Hi everyone. New joiner here, first post.
I have a 9mm 1917/1920 DWM and have been photographically recording markings and looking them up.
All numbers match, including internal small parts, except for a WWII magazine, and grips.
The four-digit serial number is 10XX with no suffix letter. The right receiver has the normal German military receiver proofs of 1914-1918. It appears to be left to right crown over T, crown over S, crown of S etcetera. The left-most stamp (crown over T) is overstamped with an eagle of horizontal wing depiction, no pendant, under which is HZaJt3 which I have now learned was a Berlin depot responsible for storage, issue and repair. To the extreme right is what looks like a Simson-style eagle (no pendant) under which is Za(illegible)t....another depot marking.
Left receiver bears only the last two digits of the serial number. Front strap of grip is unmarked.
I would describe condition of gun and grips at least very good, but also would mention any straw-colored parts are not bright nor of any depth. A friend who has a Luger remarked how much tighter it is than his.
The four-inch (carefully measured from muzzle to bolt face) 8.82 gauged barrel has a 42 stamped just forward of the witness (witnesses sharply appear single strike, perfectly aligned). To the left of the 42 is what could be a 4 with the vertical leg missing. It is far enough to the left of the 42 as to look unrelated. The font appears slightly smaller than the 42, but could be attributed to a lighter strike. Farther forward of the barrel serial number is an eagle-like stamp with horizontal wing representation devoid of pendant. There is an capitol script M on the front of the receiver below the barrel and receiver serial number.
I should add that the barrel is a finer finish than the rest of the gun...metal more finely polished and the bluing is blue, as opposed to the rest of the pistol being a duller, more blackish bluing and surfaces more coarse. It appears that this is not unusual judging from many viewed photos.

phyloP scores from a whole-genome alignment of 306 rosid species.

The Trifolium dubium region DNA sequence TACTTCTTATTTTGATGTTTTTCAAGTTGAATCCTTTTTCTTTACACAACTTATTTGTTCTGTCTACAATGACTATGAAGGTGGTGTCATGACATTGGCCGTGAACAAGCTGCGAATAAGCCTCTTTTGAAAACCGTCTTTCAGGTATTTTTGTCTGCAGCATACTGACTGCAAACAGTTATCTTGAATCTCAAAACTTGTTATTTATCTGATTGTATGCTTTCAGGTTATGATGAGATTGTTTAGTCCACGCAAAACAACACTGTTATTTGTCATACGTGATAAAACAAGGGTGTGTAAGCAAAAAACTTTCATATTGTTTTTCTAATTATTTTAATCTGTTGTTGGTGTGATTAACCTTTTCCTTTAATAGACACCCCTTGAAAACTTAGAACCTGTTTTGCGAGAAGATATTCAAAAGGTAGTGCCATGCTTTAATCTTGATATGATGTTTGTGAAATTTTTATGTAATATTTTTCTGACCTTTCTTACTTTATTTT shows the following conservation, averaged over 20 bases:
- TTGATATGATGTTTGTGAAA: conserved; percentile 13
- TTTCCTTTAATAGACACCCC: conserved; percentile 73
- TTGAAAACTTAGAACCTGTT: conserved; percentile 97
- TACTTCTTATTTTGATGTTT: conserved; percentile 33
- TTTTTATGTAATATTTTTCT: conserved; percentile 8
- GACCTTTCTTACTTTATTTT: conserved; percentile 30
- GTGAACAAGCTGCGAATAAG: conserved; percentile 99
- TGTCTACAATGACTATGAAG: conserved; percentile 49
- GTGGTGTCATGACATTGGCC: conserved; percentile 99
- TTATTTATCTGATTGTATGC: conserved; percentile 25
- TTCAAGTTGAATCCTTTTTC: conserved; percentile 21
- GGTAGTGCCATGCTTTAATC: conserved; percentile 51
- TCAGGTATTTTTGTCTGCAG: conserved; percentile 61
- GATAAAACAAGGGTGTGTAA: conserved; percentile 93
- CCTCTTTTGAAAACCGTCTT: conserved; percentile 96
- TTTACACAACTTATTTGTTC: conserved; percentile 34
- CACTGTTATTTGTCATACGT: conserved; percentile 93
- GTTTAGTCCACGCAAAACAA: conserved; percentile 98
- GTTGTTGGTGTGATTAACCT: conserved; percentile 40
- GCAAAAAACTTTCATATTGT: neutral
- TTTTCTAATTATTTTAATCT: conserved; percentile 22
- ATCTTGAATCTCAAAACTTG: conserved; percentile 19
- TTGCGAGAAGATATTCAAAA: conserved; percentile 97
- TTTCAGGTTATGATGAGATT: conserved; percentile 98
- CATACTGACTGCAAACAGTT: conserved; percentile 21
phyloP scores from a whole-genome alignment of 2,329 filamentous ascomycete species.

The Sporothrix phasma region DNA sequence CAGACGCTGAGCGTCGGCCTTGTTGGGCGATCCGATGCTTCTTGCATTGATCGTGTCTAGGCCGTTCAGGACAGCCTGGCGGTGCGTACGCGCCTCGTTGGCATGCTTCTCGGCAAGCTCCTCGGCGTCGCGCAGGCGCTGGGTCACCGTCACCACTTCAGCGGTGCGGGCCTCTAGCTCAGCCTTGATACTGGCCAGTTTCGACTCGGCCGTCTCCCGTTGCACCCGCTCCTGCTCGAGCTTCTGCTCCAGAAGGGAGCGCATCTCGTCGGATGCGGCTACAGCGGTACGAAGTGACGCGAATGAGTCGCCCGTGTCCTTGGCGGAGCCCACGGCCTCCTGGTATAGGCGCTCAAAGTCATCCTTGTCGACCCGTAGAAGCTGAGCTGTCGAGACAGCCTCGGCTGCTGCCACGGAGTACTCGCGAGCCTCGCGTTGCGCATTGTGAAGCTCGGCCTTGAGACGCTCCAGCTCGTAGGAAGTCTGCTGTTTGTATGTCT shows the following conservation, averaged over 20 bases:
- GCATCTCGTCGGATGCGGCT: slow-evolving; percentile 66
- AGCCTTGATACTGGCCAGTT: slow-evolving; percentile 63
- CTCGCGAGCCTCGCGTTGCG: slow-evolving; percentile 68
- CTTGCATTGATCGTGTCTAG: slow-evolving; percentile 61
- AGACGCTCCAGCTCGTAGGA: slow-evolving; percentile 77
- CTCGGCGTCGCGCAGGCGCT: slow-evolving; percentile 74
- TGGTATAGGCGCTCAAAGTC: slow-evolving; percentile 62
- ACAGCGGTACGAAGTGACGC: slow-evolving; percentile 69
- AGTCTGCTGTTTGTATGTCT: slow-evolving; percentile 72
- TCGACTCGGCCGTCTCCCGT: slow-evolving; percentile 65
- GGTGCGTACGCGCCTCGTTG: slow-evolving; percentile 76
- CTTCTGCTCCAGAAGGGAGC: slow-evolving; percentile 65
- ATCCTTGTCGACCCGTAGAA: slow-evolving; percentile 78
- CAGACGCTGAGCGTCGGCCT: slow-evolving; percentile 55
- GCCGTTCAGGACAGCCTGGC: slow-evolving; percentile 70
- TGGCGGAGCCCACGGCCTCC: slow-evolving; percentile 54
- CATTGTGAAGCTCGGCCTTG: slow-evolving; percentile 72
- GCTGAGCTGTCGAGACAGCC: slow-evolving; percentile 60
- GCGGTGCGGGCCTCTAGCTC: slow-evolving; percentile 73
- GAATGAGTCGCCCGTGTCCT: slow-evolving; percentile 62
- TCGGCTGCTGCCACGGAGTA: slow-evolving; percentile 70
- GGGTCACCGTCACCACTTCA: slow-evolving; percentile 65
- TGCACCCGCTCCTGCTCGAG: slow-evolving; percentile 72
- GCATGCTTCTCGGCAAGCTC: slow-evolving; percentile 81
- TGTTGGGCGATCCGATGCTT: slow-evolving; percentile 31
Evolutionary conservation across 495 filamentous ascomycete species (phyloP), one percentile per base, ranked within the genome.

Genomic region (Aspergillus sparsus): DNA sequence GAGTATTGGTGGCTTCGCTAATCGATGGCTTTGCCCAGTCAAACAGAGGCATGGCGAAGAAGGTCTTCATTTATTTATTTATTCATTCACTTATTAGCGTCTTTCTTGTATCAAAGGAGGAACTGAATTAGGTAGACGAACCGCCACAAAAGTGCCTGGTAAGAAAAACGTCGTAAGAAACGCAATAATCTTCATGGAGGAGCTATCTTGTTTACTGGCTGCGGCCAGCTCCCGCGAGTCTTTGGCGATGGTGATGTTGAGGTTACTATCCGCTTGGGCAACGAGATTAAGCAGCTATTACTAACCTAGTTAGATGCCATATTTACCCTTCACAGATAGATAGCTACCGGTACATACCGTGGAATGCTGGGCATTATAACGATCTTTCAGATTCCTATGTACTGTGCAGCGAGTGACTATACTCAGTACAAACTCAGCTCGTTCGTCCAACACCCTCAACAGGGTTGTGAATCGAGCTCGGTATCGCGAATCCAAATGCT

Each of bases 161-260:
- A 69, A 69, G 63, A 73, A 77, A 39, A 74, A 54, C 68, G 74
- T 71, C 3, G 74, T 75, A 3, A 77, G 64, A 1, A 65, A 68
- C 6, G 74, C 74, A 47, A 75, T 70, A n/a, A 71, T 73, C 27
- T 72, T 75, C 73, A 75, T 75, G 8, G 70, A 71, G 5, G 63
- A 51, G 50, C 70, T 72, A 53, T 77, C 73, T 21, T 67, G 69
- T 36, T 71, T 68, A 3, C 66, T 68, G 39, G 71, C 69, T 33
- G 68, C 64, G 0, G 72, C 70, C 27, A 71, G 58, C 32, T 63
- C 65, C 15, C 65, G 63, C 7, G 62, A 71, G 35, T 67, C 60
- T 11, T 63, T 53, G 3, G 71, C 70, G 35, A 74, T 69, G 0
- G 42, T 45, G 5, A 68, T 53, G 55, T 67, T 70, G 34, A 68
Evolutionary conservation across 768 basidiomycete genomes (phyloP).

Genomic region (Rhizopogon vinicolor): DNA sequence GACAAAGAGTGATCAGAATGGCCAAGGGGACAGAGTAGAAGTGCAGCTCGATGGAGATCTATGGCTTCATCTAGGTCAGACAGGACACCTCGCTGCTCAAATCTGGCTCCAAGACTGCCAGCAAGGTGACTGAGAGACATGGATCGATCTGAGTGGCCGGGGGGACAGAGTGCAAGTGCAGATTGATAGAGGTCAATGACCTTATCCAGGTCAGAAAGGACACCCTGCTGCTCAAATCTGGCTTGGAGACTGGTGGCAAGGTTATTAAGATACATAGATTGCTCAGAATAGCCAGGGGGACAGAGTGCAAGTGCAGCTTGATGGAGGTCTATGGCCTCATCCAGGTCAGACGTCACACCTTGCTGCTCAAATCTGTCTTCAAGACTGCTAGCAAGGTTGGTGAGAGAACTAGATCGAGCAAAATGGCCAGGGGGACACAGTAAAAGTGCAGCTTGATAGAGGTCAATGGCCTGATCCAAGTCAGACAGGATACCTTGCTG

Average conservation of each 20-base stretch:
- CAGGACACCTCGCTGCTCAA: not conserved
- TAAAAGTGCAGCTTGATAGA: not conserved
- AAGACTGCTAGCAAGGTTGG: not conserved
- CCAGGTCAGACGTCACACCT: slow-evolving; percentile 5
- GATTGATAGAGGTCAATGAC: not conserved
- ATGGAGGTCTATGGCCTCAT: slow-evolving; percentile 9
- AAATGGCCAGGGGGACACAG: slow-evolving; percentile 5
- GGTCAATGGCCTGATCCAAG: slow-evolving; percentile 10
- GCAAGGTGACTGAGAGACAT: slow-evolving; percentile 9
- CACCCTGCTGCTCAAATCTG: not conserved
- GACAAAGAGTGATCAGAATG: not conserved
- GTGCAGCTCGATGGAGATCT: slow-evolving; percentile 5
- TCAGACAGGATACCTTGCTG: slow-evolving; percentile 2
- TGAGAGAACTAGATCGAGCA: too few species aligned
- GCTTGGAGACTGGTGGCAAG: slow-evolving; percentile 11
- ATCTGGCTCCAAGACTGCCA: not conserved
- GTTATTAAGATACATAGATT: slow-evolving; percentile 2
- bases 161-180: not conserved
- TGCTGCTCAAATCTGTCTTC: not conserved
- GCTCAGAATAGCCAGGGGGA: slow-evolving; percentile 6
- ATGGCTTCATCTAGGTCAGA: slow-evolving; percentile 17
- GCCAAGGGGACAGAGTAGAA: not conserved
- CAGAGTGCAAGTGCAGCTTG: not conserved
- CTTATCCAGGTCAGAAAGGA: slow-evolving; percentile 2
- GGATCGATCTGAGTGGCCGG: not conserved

There is no sear safety, and no magazine safety interlock. Toggle bolt remains open on an empty mag.
I am surmising the initial receiver stamps are proper, and the overstamping and what appears be additional stamping is by the Weimar Republic added at the time of the 1920 receiver top stamp. I am wondering if the pistol was again proofed by Mauser in 4/42 or the barrel has a Mauser issuedconnection. I don't think it was refurbed/reissued to WWII military as I can find no Third Reich eagle/swastikas.
Thanks for any information. :-)
ETA: The top of the frame has a flat notch approximately 3/32' X 7/16' across it, leaving that portion of the barrel shoulder flange exposed. Haven't located anything about that yet.
a P08 Luger. So far I have determined that it was made by DWM, has a four digit serial number. Even a Luger in decent shape can be worth thousands of dollars.. marked with the last two digits of the serial number, which should all match.. Charles Kenyon Jr., in his book 'Lugers At Random' (page 110) states: The serial number of the example shown [on page 111] is '2', number '1' having been. A BYF 41 LUGER, MAUSER MODEL 10, Computer slow EXTRA CLIPS AND HOLSTERS, HJ AND HEER BELT BUCKLES, MEDALS,. GENERAL'S NAME AND SERIAL NUMBER ENGRAVED
ON THE BARREL.. Secondly, the Luger P-08 was the first truly compact, easily reloadable,.. identity can be deduced by examining the individual gun's serial On Luger boats, the first
three letters of the Hull I.D. Nabble - Custom serializer #
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